Aberdeen Lynx confident but coach aware of dangers posed by visiting Dundee Comets


The Aberdeen Lynx will be determined to maintain their grip at the top of the Scottish National League as rivals Dundee Comets head north.

But despite the added pressure of taking on one of the league’s strongest team in front of a packed Aberdeen crowd, the Lynx are confident they can continue their strong run of form tomorrow.

Since their unexpected defeat at the hands of the Dundee Tigers, Aberdeen have bounced back with massive wins over some of the SNL’s best teams.

The 5-0 win over second-placed Kirkcaldy Kestrels last month, as well as a 7-2 hammering of last season’s champions Paisley Pirates, have once again proved the Lynx are a force to be reckoned with.

But coach Owen Reynolds is well aware of the danger the Comets will pose.

He said: “There’s no denying that the game against the Comets will be our biggest test so far this season.

“There’s maybe a little more pressure on us being at home and sitting top of the table.

“But that’s something we’ll need to handle if we’re to continue our current form.

“The Comets have a great squad that is littered with talent so we’ll have to be at our very best if we’re going to get anything out of the game.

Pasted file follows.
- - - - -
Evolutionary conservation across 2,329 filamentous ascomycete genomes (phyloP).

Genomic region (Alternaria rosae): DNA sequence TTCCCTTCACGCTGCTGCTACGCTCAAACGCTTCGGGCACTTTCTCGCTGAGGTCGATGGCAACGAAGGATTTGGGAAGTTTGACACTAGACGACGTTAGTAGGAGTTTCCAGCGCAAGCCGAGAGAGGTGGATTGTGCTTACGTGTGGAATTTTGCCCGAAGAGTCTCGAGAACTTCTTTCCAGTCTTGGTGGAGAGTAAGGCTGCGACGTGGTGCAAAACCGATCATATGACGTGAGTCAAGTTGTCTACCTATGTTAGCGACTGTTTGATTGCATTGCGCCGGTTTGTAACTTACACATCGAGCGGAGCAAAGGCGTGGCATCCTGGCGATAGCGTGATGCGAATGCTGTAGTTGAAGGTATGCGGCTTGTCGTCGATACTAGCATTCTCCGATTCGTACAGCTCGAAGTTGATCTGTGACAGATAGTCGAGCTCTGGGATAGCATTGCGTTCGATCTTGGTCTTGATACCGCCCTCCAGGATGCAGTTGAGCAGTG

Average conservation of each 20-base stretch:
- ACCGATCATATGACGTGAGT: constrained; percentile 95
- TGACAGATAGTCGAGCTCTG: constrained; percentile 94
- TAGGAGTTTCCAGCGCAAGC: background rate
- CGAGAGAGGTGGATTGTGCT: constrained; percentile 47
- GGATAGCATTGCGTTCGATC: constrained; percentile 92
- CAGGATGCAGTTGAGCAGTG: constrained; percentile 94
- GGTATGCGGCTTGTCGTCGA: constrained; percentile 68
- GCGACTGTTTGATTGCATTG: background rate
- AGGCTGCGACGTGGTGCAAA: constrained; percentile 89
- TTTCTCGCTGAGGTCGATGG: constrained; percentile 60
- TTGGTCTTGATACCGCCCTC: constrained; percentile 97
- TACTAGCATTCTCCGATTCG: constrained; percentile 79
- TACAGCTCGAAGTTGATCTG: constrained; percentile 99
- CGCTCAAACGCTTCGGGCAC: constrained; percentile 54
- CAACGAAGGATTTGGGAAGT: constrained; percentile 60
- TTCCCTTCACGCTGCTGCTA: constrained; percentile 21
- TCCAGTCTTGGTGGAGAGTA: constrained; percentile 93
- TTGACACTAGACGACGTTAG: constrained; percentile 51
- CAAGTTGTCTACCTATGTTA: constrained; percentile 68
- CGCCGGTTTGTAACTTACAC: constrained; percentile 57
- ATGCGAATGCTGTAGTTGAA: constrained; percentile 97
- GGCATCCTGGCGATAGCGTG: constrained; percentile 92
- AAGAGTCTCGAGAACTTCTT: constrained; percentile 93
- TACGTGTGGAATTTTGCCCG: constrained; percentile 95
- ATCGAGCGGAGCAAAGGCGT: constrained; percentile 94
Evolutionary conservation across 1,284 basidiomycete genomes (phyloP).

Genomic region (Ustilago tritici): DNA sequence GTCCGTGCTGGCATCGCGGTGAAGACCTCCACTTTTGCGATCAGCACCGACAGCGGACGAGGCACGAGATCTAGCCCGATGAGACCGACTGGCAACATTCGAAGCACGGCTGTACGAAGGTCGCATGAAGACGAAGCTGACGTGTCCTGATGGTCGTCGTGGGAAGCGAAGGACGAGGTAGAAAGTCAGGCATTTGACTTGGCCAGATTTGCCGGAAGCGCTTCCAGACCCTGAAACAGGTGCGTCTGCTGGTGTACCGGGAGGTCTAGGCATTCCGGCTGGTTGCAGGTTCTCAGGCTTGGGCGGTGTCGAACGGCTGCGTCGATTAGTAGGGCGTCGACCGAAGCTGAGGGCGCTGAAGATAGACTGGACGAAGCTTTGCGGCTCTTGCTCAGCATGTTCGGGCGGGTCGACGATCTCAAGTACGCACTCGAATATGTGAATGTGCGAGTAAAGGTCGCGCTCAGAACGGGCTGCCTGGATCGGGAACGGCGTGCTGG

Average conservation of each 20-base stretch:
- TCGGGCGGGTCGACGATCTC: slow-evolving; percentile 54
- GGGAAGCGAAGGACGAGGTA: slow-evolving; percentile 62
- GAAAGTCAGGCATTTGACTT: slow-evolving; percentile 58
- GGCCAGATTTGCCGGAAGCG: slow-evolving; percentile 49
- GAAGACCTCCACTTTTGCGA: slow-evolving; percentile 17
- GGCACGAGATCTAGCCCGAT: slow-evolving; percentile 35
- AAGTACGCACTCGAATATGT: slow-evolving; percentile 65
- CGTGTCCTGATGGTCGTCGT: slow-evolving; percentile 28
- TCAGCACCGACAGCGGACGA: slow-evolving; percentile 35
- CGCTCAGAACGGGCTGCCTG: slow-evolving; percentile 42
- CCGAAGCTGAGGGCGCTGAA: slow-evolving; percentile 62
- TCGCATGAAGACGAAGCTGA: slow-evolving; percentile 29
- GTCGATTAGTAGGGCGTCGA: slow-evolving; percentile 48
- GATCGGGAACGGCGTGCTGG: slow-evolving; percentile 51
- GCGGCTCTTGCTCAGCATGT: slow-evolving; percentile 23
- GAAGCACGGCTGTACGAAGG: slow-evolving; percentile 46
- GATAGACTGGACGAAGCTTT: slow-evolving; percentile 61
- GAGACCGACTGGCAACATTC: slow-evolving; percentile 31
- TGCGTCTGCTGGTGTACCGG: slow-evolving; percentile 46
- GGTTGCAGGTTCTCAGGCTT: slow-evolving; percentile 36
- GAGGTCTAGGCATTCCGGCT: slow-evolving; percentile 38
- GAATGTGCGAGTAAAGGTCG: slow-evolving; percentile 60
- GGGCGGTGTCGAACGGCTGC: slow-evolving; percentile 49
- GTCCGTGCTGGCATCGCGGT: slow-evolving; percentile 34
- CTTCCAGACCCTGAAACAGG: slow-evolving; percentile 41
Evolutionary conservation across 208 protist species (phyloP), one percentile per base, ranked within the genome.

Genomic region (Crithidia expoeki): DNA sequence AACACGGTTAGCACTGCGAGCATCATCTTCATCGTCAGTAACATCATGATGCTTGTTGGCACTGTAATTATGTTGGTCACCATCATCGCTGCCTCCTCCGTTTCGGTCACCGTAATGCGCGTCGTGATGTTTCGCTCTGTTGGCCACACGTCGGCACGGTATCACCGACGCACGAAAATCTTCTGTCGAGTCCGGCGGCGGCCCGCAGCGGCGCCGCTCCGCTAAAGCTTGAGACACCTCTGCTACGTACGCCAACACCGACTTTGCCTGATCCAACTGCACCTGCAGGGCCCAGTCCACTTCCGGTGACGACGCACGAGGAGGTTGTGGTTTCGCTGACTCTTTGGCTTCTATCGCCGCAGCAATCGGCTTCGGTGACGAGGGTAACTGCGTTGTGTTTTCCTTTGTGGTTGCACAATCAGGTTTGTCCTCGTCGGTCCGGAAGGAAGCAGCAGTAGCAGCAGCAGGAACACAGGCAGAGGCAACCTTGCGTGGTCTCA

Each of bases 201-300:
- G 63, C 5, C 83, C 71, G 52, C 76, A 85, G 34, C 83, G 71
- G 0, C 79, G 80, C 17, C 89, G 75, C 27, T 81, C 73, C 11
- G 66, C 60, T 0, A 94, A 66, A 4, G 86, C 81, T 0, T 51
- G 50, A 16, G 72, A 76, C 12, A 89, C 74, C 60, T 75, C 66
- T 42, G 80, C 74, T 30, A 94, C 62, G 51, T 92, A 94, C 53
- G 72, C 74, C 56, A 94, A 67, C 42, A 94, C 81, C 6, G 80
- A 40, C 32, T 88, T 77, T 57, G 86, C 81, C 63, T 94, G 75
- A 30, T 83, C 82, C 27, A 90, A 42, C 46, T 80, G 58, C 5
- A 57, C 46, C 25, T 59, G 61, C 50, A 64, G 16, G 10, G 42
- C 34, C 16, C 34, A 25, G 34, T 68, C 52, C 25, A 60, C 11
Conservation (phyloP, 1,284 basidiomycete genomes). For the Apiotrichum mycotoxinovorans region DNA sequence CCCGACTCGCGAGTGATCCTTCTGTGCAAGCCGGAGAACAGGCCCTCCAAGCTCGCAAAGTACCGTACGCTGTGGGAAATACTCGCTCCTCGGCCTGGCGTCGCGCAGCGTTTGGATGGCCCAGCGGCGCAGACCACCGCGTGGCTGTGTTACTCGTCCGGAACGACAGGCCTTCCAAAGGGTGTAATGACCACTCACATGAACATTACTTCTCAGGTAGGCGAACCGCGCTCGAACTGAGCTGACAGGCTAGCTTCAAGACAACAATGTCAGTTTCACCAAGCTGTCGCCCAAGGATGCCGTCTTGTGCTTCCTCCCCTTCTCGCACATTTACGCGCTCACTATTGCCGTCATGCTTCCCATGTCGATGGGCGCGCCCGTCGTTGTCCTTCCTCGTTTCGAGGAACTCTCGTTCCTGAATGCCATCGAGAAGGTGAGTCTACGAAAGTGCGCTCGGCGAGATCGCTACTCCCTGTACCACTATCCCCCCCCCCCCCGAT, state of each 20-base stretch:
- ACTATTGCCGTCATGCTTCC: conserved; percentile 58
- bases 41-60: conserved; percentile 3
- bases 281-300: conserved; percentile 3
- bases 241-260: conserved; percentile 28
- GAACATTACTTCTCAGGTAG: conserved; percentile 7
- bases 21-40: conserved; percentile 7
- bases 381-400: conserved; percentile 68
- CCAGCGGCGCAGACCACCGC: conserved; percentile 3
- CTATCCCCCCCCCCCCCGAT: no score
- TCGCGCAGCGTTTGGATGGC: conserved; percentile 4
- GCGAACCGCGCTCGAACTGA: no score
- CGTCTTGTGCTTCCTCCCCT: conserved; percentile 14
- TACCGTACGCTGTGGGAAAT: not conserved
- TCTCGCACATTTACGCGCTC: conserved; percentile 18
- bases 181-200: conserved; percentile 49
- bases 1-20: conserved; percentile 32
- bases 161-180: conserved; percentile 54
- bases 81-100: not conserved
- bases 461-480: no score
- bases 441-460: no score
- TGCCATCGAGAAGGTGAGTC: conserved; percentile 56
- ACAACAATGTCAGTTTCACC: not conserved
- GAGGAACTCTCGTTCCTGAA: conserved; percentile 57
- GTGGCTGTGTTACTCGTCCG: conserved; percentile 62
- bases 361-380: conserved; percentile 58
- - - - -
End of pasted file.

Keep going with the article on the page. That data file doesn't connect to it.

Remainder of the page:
“We’ll still be approaching this one just like any other, though, as I’m always more focused on how we play as opposed to our opponents.”

This weekend will also see Aberdeen Lynx fans raising funds for Max Appeal which supports families affected by DiGeorge Syndrome, VCFS and 22q11.2 deletion syndrome – a charity close to the heart of coach Reynolds.

Fans at the game will be able to purchase raffle tickets to win Owen’s shirt.

“My youngest son Olly was diagnosed with 22q11.2 deletion, a rare genetic disorder that manifests itself in countless different forms,” he said.

“Since his diagnosis, he has continually defied the odds and is becoming quite an ice hockey player.

“This is 22q awareness month so it seemed fitting to raise some funds and, more importantly, raise awareness of this little known condition.”